• On 30 September 2009, an Israel Defense Forces jeep hit and killed a 17-year-old Palestinian in the West Bank. The IDF called the incident an accident and said soldiers had come under attack from stone throwers.
  • On 24 December 2009 Rabbi Meir Chai, a resident of the settlement in Northern Samaria was killed on Highway 57, between Shavei Shomron and Einav in drive-by shooting. Gunmen were allegedly Palestinians. On 25 December 2009 Palestinian Authority security forces rounded up and interrogated some 150 suspects in connection with the attack. The same day in Nablus the IDF reportedly gunned down three Palestinian suspects. [11] [12] Israeli Human Rights group B'Tselem claims that Israeli soldiers may have executed two of the three Palestinian gunmen. Eyewitnesses suggest that the two Palestinians were unarmed and did not attempt to flee. On 26 December 2009 B'Tselem called on IDF to investigate the incident, at the same time IDF spokesman dismissed the claims.[13]
  • On 25 December 2009 Israeli forces killed three Palestinians in the Gaza Strip in an air strike and ground fire on suspicion they were trying to infiltrate from Gaza. A Hamas security source said the three shot in Gaza were apparently civilians collecting scrap metal in an industrial zone near the Israeli border. [14]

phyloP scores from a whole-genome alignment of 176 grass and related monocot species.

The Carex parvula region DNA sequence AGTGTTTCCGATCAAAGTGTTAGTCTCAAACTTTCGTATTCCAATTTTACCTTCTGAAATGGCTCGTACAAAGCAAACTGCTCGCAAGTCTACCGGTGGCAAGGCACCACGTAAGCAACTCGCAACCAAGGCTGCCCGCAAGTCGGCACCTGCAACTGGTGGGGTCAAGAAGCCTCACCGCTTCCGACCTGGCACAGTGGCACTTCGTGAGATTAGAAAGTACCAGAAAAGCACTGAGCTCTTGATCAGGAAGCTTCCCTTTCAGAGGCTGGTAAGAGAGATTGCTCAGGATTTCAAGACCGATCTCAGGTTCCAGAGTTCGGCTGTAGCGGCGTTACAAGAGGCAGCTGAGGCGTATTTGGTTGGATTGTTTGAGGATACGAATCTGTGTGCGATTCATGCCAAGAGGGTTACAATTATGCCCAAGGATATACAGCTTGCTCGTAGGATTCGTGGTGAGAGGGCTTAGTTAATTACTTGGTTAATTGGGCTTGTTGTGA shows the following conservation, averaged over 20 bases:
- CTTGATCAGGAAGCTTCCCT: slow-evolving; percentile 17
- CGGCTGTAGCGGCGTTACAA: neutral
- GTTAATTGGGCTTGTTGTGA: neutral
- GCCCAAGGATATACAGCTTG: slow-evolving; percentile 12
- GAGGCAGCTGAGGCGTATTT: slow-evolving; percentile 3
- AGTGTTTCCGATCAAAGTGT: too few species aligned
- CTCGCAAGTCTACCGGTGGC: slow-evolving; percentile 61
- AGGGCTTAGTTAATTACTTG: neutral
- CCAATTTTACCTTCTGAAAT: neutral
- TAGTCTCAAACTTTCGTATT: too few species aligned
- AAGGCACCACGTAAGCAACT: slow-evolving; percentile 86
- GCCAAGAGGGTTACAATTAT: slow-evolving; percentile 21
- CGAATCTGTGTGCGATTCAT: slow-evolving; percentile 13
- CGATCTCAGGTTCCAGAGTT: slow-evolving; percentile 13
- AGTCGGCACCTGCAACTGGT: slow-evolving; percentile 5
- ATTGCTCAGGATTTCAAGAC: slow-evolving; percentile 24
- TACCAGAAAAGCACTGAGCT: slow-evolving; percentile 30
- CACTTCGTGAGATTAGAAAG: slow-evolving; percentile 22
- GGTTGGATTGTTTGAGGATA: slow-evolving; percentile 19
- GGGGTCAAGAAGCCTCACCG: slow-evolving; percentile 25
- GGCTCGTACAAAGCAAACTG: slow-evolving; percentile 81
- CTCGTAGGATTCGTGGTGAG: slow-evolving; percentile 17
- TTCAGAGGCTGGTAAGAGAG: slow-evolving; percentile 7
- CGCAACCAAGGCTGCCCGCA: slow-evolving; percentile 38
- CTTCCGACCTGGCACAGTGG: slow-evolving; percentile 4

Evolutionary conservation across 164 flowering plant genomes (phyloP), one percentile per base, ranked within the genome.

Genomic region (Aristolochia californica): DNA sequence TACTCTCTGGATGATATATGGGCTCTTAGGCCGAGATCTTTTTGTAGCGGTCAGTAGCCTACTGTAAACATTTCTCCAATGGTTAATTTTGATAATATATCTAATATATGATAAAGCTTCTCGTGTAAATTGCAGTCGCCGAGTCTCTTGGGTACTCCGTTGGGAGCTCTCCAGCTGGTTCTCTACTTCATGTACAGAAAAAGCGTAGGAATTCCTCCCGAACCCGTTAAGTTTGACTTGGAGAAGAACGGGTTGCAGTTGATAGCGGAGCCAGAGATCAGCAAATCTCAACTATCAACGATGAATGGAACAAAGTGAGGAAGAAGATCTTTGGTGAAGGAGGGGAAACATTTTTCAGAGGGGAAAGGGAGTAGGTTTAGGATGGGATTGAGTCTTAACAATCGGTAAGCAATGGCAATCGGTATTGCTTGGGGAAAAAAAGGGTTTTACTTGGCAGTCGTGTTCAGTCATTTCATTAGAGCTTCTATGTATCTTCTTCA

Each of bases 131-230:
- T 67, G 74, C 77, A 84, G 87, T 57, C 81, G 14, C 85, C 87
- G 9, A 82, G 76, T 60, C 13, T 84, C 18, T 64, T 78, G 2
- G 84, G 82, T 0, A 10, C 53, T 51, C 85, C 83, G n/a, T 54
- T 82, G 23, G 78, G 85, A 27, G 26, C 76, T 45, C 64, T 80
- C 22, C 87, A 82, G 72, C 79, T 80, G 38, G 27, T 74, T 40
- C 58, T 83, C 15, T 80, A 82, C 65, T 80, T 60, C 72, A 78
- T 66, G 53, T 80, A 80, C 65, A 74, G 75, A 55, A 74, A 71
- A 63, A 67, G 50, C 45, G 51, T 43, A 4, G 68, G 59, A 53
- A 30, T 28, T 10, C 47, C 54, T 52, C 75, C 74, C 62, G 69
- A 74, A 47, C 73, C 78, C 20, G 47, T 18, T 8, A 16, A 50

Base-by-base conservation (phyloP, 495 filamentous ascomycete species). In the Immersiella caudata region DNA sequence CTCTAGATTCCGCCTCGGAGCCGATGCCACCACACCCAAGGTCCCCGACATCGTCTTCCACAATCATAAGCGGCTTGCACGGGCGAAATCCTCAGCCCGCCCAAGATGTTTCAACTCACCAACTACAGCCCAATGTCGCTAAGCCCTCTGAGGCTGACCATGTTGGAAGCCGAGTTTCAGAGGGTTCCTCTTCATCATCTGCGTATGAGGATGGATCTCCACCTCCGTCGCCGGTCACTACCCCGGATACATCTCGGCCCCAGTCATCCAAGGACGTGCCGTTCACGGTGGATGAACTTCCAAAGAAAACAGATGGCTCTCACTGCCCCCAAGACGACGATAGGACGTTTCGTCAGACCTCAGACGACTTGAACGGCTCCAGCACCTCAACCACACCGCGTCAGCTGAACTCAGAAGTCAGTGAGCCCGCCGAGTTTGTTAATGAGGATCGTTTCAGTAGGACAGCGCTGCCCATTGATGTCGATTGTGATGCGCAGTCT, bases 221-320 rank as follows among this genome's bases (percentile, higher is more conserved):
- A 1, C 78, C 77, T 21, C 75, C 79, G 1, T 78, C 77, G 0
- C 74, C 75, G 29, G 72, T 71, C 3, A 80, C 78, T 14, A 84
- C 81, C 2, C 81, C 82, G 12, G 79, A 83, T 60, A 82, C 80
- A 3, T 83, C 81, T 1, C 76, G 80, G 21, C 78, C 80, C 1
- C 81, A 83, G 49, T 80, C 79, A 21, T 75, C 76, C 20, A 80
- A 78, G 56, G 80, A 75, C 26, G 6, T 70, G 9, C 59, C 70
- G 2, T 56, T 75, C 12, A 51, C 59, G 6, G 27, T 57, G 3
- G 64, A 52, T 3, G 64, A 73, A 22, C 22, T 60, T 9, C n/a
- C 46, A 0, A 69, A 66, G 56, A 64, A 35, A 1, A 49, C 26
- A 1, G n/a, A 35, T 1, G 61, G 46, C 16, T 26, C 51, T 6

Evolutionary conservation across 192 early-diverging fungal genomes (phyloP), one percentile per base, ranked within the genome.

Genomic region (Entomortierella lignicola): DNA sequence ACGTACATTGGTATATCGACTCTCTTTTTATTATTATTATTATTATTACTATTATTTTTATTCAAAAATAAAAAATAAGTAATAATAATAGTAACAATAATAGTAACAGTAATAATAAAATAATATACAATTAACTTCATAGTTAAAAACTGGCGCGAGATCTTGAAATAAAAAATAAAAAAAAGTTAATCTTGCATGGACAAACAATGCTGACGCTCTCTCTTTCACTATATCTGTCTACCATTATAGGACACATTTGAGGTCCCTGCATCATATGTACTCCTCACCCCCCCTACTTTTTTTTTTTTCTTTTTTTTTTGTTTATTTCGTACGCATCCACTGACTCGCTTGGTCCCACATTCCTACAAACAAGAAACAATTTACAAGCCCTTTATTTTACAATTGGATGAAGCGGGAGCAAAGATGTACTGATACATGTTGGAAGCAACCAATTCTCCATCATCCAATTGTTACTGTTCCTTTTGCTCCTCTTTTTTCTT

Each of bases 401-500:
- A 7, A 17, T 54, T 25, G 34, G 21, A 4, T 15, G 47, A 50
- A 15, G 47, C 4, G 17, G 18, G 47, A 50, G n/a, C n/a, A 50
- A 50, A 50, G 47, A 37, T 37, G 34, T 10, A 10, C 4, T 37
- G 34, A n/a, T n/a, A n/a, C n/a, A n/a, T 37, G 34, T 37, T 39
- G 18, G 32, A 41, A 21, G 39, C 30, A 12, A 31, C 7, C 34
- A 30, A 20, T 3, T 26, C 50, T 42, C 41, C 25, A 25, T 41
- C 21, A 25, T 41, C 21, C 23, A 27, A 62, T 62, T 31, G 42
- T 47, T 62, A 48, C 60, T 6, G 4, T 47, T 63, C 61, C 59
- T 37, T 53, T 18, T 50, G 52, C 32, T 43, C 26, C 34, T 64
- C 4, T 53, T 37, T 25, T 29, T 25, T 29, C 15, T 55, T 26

See also


  1. Eileen-Fleming/Third-Intifada-Uprising-Nonviolent-But-with-Words/1432702548.html| New book By Eileen Fleming
  2. Global Research. Center for Research on Globalization. "Intifada: A Third Chapter" by Ramzy Baroud, 21 March 2009. "So, what is a nation to do under such circumstances? Can stone throwing, general strikes and boycotting Israeli products deter such a scheme? More, what is the responsibility of the free world in this conflict? Will they sit by, as they did in the recent and tragic attacks on Gaza, and view the crimes from afar? Will they again expect Palestinians to bear down and endure such harsh and cruel realities, or will the onset of yet another popular revolution come as no surprise?"
  3. The Albert Einstein Institution. Nonviolent Action. Applications of Nonviolent Action. Accessed: 2 August 2009.